Pop culture obsessives writing for the pop culture obsessed.
Pop culture obsessives writing for the pop culture obsessed.

The Foot Fist Way

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There's nothing particularly subtle about the humor in Waiting For Guffman, Christopher Guest's mockumentary about a community theater group's attempts to celebrate its Missouri town's sesquicentennial, but there's nothing particularly mean about it either. Guest invites viewers to laugh at the film's parade of provincial eccentrics, but the invitation stops well short of cruelty. But not every small-town comedy knows better than to cross that line. Like an insult comic inviting the audience to applaud at a victim for being a good sport, Napoleon Dynamite gave its hero three minutes of redemption after 90 minutes of humiliation.

At least it had those three minutes; the Napoleon-esque The Foot Fist Way is considerably less generous. Star/co-writer Danny McBride (best known for his part in All The Real Girls, but soon to be better known for The Pineapple Express) plays a pudgy tae kwon do instructor who defines himself by his job, even though he isn't all that good at it. Confident enough to dub himself "king of the demo" even though his demonstrations usually result in him failing spectacularly, McBride has a shtick that goes over well with kids, but his few grown-up pupils have trouble taking him seriously. He remains largely cloaked in happy obliviousness until his wife (Mary Jane Bostic) reveals an indiscretion with her boss, sending McBride into an angry existential crisis.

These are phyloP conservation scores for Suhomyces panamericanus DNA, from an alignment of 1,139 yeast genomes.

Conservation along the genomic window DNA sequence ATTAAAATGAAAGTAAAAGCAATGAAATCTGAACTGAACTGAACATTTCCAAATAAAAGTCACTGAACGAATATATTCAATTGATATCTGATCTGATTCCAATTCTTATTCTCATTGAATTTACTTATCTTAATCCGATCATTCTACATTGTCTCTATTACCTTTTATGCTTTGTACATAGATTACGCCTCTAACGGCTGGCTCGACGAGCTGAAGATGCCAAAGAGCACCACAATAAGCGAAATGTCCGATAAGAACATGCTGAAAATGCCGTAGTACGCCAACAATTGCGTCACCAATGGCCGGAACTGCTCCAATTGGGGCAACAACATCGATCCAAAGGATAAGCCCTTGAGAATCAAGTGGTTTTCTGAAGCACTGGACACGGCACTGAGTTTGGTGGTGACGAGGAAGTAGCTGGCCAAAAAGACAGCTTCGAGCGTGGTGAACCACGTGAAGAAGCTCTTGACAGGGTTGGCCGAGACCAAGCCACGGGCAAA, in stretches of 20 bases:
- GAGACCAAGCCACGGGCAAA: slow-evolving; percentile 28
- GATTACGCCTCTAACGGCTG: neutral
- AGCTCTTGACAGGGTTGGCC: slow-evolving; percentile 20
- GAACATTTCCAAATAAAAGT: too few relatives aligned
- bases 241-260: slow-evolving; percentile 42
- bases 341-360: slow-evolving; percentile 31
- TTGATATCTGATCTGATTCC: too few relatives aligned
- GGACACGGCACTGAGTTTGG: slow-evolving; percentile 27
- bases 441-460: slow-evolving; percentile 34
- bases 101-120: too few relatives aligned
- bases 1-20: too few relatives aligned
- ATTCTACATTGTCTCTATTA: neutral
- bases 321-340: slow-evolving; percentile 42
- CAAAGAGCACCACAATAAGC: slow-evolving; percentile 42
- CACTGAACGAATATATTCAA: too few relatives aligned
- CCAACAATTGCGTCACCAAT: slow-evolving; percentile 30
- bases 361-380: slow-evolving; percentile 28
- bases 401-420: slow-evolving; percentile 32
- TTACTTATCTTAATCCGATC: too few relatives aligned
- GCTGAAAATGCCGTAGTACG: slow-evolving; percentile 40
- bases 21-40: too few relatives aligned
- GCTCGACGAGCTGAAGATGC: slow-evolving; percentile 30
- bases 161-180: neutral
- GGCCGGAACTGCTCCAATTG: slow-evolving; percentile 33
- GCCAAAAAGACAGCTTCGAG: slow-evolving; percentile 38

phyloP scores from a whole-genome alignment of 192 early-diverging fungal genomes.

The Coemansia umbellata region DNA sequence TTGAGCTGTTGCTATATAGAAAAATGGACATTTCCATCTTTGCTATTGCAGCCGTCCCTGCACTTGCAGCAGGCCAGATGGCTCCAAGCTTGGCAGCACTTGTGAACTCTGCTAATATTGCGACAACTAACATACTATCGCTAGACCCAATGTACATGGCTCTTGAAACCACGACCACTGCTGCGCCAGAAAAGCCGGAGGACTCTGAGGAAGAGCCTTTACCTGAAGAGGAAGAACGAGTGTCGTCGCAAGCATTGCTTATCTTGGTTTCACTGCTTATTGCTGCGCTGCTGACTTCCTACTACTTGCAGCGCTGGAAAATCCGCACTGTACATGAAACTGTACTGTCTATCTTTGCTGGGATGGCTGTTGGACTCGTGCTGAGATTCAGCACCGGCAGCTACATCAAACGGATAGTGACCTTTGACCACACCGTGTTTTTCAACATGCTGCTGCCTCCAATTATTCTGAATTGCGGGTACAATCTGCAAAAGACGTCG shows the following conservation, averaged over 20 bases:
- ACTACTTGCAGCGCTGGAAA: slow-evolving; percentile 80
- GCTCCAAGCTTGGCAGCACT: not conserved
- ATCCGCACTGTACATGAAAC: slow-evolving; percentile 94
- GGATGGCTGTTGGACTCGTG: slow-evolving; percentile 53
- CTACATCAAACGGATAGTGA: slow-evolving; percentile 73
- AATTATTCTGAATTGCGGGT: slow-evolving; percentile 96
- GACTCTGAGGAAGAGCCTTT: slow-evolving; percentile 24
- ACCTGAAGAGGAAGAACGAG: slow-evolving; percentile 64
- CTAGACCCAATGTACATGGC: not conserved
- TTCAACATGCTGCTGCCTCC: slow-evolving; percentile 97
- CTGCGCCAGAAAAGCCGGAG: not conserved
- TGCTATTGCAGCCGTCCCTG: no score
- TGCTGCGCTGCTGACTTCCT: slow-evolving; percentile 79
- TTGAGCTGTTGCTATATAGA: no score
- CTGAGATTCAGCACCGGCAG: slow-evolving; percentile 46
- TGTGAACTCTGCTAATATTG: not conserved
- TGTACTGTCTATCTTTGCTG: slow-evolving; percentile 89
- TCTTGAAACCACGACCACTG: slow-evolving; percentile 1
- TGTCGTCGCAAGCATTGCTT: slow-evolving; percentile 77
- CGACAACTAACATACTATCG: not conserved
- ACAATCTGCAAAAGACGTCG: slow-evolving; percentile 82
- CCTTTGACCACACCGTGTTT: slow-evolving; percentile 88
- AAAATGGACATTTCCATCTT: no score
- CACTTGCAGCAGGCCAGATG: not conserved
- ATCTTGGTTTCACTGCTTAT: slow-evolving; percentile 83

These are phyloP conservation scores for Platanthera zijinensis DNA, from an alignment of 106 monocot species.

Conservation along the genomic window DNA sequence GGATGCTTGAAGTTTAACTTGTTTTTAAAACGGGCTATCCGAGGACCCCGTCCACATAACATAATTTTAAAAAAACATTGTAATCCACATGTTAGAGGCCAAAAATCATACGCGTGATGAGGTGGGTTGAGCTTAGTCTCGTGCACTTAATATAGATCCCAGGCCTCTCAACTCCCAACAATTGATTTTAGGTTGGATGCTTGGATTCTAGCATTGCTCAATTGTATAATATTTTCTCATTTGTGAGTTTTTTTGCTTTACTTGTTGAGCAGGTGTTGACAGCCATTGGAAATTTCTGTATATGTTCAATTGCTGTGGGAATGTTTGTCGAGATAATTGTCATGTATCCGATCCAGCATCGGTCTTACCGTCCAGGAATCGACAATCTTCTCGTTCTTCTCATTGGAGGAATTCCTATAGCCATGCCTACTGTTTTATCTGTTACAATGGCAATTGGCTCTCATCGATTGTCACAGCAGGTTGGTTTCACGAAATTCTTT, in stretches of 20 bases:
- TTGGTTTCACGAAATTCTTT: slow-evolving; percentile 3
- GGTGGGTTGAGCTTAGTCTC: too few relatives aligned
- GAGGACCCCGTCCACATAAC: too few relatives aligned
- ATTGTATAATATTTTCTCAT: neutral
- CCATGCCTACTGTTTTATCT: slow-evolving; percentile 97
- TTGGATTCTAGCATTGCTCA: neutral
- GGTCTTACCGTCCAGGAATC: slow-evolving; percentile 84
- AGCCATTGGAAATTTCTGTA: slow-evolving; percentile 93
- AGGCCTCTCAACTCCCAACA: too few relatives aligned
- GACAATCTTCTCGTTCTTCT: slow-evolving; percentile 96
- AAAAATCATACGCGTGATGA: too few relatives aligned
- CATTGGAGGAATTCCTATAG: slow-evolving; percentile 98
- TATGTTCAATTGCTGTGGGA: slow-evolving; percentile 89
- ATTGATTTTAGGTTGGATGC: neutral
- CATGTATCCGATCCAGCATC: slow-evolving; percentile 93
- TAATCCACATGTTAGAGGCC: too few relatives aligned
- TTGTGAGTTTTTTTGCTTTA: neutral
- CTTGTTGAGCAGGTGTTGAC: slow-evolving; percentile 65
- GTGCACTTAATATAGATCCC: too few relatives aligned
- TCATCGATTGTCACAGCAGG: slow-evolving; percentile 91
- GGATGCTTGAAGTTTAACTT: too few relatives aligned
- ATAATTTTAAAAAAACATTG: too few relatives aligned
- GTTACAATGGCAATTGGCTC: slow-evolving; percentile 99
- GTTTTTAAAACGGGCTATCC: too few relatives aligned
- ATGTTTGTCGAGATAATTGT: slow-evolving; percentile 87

As he descends into misery, the camera never looks away. And therein, in theory at least, lies the comedy. Trouble is, the gags just keep finding new ways to make McBride's strip-mall sensei seem pathetic, and the few scattered laughs never justify the cruelty. McBride never becomes sympathetic enough to elicit much pity, either. He's a deft performer who commits to the character with an intensity that's easy to admire, even when it strips his character of his thin, fumbling charm. (It's tough to like a guy after hearing him threaten to take a shotgun to his wife's breasts.)

Director/co-writer Jody Hill and co-writer Ben Best also appear as, respectively, a spacey martial-arts enthusiast and a sleazy action star named Chuck "The Truck" Wallace. Onscreen and off, they clearly share a comic sensibility rooted in a love of awkwardness. Honed a bit, they might someday produce a funnier movie than this one. It would be tough to produce a less likeable one.